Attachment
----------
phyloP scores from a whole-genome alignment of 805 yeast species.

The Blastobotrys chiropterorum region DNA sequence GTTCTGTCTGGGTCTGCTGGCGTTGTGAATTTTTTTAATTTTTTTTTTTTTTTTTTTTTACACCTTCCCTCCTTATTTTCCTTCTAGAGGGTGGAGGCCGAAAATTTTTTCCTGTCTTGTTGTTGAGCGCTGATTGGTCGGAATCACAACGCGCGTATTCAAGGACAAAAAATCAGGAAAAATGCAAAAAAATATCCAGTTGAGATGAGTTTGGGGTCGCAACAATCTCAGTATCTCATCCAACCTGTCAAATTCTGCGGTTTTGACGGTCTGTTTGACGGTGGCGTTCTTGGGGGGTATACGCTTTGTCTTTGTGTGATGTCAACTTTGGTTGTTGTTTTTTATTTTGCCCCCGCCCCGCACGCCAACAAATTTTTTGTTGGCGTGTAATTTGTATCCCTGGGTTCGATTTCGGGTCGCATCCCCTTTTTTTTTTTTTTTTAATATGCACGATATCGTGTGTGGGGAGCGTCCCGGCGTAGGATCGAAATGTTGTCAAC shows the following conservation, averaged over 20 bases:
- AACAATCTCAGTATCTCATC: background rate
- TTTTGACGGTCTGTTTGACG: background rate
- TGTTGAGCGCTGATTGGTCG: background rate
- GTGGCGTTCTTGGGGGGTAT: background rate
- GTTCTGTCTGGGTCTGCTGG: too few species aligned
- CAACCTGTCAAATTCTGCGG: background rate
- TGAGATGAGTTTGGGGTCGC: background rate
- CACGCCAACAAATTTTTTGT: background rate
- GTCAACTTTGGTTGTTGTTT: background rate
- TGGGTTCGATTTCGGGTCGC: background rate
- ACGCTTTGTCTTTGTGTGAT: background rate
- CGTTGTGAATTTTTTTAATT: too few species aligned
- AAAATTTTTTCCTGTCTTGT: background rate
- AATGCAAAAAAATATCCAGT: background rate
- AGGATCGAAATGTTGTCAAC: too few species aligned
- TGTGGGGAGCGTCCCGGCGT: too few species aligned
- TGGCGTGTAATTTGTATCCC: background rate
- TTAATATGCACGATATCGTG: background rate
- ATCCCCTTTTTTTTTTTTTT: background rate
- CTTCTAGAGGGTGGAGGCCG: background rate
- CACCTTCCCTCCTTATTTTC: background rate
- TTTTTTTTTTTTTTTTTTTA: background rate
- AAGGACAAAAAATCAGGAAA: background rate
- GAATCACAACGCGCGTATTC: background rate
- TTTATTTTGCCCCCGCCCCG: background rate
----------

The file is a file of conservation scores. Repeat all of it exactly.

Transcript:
phyloP scores from a whole-genome alignment of 805 yeast species.

The Blastobotrys chiropterorum region DNA sequence GTTCTGTCTGGGTCTGCTGGCGTTGTGAATTTTTTTAATTTTTTTTTTTTTTTTTTTTTACACCTTCCCTCCTTATTTTCCTTCTAGAGGGTGGAGGCCGAAAATTTTTTCCTGTCTTGTTGTTGAGCGCTGATTGGTCGGAATCACAACGCGCGTATTCAAGGACAAAAAATCAGGAAAAATGCAAAAAAATATCCAGTTGAGATGAGTTTGGGGTCGCAACAATCTCAGTATCTCATCCAACCTGTCAAATTCTGCGGTTTTGACGGTCTGTTTGACGGTGGCGTTCTTGGGGGGTATACGCTTTGTCTTTGTGTGATGTCAACTTTGGTTGTTGTTTTTTATTTTGCCCCCGCCCCGCACGCCAACAAATTTTTTGTTGGCGTGTAATTTGTATCCCTGGGTTCGATTTCGGGTCGCATCCCCTTTTTTTTTTTTTTTTAATATGCACGATATCGTGTGTGGGGAGCGTCCCGGCGTAGGATCGAAATGTTGTCAAC shows the following conservation, averaged over 20 bases:
- AACAATCTCAGTATCTCATC: background rate
- TTTTGACGGTCTGTTTGACG: background rate
- TGTTGAGCGCTGATTGGTCG: background rate
- GTGGCGTTCTTGGGGGGTAT: background rate
- GTTCTGTCTGGGTCTGCTGG: too few species aligned
- CAACCTGTCAAATTCTGCGG: background rate
- TGAGATGAGTTTGGGGTCGC: background rate
- CACGCCAACAAATTTTTTGT: background rate
- GTCAACTTTGGTTGTTGTTT: background rate
- TGGGTTCGATTTCGGGTCGC: background rate
- ACGCTTTGTCTTTGTGTGAT: background rate
- CGTTGTGAATTTTTTTAATT: too few species aligned
- AAAATTTTTTCCTGTCTTGT: background rate
- AATGCAAAAAAATATCCAGT: background rate
- AGGATCGAAATGTTGTCAAC: too few species aligned
- TGTGGGGAGCGTCCCGGCGT: too few species aligned
- TGGCGTGTAATTTGTATCCC: background rate
- TTAATATGCACGATATCGTG: background rate
- ATCCCCTTTTTTTTTTTTTT: background rate
- CTTCTAGAGGGTGGAGGCCG: background rate
- CACCTTCCCTCCTTATTTTC: background rate
- TTTTTTTTTTTTTTTTTTTA: background rate
- AAGGACAAAAAATCAGGAAA: background rate
- GAATCACAACGCGCGTATTC: background rate
- TTTATTTTGCCCCCGCCCCG: background rate